6. Denali National Park (Alaska) – A cruise along the Inside Passage is a great way to see Alaskan wildlife, glaciers and coastal towns inaccessible by land, but if you have some time to head inland, Denali National Park is just spectacular. When I visited Alaska a few years ago, we didn’t quite have enough time to head into the park on foot, but from our base at the Talkeetna Alaskan Lodge, just south of the park, we booked an aerial tour. The eagle’s eye view of the park from our tiny plane really put the grandness and jaw-dropping beauty of Alaska into perspective. We even flew directly over Denali, the highest peak in North America reaching 20,310 feet at its summit.
  7. Great Smoky Mountains National Park (North Carolina / Tennessee) – Surprisingly, the Great Smoky Mountains National Park is the most visited National Park, boasting 10 million visitors annually, almost twice that of the park in the #2 spot (Grand Canyon). A perfect time to visit is in the fall, when the leaves are changing and you can hike amid brilliant autumn colors. In 2001, the National Park Service, reintroduced elk into the park which had been absent since the 1800s due to over-hunting and habitat loss. Now the elk are thriving in the Smokies and are relatively easy to spot in the meadows early in the morning or in the evening. (While I have only visited the NC portion of the park, a dream of mine is to return and stay at Blackberry Farm, a luxurious, yet rustic Relais & Chateaux property just 15 miles from the park’s border in Tennessee).
  8. Rocky Mountain National Park (Colorado) – Only an hour and a half from Denver, Rocky Mountain National Park is one of the easiest parks to visit! I wrote more about my visit to Rocky Mountain in my Denver post. I definitely recommend a stay at the Stanley Hotel in nearby Estes Park, Colorado (where the Shining was filmed).

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    Rocky Mountain National Park

There are so many more National Parks on my list, but the top parks I am dying to visit are:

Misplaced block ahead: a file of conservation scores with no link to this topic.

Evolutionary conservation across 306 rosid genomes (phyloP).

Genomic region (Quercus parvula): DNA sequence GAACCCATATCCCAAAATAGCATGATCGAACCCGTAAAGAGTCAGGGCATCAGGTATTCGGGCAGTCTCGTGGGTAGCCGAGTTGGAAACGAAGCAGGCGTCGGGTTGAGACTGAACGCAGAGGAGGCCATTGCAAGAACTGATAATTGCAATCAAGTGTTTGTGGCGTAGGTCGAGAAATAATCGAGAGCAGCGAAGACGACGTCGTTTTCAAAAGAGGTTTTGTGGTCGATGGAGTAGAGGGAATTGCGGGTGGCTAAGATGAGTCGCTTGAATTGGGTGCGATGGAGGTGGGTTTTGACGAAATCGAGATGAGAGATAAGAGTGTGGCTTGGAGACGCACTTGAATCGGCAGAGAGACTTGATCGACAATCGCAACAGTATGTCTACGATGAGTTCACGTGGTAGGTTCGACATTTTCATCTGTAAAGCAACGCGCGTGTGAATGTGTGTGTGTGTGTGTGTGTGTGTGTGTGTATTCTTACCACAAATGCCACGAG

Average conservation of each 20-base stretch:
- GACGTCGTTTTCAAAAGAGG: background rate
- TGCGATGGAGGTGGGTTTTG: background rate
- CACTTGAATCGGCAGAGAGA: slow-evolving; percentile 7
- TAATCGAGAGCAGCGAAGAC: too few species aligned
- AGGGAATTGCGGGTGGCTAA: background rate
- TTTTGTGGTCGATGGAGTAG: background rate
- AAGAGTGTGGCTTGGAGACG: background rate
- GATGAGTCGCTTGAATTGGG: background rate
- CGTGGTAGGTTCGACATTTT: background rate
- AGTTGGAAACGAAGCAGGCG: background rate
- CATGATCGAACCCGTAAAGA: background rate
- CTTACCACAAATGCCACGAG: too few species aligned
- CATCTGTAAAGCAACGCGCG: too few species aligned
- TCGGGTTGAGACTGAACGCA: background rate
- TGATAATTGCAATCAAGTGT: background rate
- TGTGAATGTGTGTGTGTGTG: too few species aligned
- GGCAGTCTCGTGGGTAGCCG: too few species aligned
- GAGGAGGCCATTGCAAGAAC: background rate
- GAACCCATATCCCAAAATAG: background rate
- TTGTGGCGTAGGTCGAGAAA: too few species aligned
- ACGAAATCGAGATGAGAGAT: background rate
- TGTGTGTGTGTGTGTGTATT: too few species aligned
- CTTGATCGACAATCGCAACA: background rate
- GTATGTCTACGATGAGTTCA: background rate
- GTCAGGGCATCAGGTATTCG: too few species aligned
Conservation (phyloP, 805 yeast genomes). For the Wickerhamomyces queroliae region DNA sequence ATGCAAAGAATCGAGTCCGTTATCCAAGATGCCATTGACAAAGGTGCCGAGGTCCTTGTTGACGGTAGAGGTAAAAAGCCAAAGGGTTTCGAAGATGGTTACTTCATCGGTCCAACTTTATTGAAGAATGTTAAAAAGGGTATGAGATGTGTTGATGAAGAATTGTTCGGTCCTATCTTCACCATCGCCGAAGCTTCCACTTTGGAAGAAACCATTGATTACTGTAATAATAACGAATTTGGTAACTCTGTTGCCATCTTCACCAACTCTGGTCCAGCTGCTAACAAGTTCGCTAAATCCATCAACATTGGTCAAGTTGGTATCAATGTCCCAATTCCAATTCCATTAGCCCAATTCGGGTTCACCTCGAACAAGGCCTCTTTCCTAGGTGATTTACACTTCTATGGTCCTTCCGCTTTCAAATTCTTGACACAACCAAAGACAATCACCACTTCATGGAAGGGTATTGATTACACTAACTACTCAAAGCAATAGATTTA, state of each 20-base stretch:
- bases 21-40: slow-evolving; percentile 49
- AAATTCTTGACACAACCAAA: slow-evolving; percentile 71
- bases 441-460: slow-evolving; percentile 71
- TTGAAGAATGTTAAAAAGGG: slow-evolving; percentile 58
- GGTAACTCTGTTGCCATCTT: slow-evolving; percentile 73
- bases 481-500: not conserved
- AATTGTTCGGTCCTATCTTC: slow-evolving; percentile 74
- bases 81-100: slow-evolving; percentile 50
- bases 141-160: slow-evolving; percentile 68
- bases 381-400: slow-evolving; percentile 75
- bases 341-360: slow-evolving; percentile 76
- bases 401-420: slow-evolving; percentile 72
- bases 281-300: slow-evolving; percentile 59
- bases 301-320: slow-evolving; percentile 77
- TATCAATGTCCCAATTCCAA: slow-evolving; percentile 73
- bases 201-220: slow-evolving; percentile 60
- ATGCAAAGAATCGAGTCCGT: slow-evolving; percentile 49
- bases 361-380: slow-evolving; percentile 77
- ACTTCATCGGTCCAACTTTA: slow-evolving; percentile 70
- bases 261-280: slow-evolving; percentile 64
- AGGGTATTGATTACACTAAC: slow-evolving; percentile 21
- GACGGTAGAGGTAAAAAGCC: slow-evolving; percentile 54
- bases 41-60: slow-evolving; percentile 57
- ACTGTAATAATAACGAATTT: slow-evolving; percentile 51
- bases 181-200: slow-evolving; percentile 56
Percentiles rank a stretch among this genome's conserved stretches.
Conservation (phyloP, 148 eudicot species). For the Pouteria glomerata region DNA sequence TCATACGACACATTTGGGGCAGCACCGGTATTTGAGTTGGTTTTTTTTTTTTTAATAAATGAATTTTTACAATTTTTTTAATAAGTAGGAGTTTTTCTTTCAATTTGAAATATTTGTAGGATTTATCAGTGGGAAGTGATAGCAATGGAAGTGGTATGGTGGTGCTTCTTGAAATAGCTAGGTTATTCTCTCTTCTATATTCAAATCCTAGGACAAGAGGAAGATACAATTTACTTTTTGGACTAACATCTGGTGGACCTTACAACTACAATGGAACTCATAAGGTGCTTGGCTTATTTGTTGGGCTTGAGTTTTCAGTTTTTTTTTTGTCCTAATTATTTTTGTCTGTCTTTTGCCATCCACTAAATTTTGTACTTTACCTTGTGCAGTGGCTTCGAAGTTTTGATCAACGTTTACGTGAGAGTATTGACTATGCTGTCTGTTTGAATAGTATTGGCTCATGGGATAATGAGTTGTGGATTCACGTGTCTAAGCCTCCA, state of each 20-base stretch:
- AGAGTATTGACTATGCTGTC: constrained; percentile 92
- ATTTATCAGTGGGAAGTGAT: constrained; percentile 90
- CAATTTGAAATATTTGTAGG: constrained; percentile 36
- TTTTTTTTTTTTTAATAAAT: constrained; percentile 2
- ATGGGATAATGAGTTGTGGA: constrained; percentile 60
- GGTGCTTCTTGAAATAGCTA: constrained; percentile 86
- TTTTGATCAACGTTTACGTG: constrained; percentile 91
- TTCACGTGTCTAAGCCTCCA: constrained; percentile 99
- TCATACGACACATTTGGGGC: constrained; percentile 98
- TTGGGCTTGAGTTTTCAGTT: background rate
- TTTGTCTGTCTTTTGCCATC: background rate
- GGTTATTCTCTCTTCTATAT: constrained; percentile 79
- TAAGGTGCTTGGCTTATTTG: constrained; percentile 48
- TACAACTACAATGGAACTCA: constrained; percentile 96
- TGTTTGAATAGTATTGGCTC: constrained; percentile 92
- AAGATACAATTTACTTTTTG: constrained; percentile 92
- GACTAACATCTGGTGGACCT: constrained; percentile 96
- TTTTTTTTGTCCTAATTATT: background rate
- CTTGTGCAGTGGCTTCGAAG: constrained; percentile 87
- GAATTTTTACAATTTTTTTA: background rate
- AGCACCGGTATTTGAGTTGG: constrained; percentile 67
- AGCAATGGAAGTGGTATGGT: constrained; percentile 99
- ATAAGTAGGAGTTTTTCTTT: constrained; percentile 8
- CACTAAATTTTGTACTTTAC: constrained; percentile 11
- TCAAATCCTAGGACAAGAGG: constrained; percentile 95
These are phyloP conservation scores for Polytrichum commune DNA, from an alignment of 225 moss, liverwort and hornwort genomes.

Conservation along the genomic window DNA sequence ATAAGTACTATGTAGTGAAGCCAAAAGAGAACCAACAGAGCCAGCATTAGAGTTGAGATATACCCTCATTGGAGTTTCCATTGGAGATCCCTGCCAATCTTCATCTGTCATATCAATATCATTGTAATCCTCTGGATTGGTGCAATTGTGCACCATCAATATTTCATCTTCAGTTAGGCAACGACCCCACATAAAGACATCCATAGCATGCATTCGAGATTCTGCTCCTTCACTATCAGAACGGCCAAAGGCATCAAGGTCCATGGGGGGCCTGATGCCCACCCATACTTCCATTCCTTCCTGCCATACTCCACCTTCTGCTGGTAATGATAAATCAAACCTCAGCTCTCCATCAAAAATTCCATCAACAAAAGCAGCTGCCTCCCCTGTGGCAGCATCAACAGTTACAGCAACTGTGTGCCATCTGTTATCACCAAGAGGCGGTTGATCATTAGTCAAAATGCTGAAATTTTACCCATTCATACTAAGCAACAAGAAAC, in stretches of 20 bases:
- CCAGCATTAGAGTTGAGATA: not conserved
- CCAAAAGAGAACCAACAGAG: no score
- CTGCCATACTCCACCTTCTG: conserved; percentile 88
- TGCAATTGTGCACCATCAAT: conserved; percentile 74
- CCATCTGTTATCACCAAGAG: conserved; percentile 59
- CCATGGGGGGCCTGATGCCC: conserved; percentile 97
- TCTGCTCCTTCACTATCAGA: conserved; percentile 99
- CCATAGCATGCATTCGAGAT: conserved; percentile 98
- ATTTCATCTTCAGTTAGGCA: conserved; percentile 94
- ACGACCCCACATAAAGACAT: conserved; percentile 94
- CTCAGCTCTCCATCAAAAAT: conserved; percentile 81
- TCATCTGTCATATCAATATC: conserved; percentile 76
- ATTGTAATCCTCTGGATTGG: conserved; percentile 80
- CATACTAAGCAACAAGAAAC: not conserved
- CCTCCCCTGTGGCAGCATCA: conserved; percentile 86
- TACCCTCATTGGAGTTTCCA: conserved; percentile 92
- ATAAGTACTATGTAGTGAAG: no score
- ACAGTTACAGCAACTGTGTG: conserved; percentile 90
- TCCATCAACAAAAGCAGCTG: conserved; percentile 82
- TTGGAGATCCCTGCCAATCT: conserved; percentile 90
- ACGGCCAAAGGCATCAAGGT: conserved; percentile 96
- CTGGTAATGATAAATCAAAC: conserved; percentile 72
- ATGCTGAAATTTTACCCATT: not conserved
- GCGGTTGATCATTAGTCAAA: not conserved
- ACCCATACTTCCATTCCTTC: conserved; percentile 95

1. Yosemite National Park & Joshua Tree National Park (California)
  2. Isle Royale National Park (Michigan)
  3. Katmai National Park (Alaska)
  4. Arches National Park (Utah)
  5. Badlands National Park (South Dakota)

What are your favorite National Parks?

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EXPLORING DENVER AND ITS ENVIRONS

My friend Alyson and I both recently had a week off between jobs and decided to go on a last minute getaway. In choosing a locale, we were looking for a relatively cheap destination that was easy to get to from multiple cities (she lives in Boston and I live in NYC). Denver popped up on both of our flight searches and we were lucky enough to find flights that arrived/departed within 20 minutes of one another. I’ve flown into Denver many times for ski trips and work trips, but have rarely spent time exploring Denver and its surrounding areas. As I started to research for the trip, I was so impressed by the number of awesome activities, hotels and dining options I came up with. Denver is definitely an up and coming travel destination and I would recommend it to anyone as an easy long weekend getaway.

ESTES PARK

We flew into Denver on a Sunday morning and headed straight from the airport to Estes Park, a town just outside of Rocky Mountain National Park that is only about an hour and a half drive from Denver. In Estes, the Stanley Hotel stands perched above the town.

 

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The Stanley Hotel

A historic hotel dating back to 1909, the Stanley is also known as one of the most haunted places in America and was also the inspiration for Stephen King’s The Shining (they also filmed the movie there). The hotel is only 20 minutes from the National Park entrance so it’s a very convenient place to stay when visiting. We enjoyed several great meals in the hotel’s restaurant, Cascades, which features local American cuisine and ghost-themed cocktails (try the REDRUM).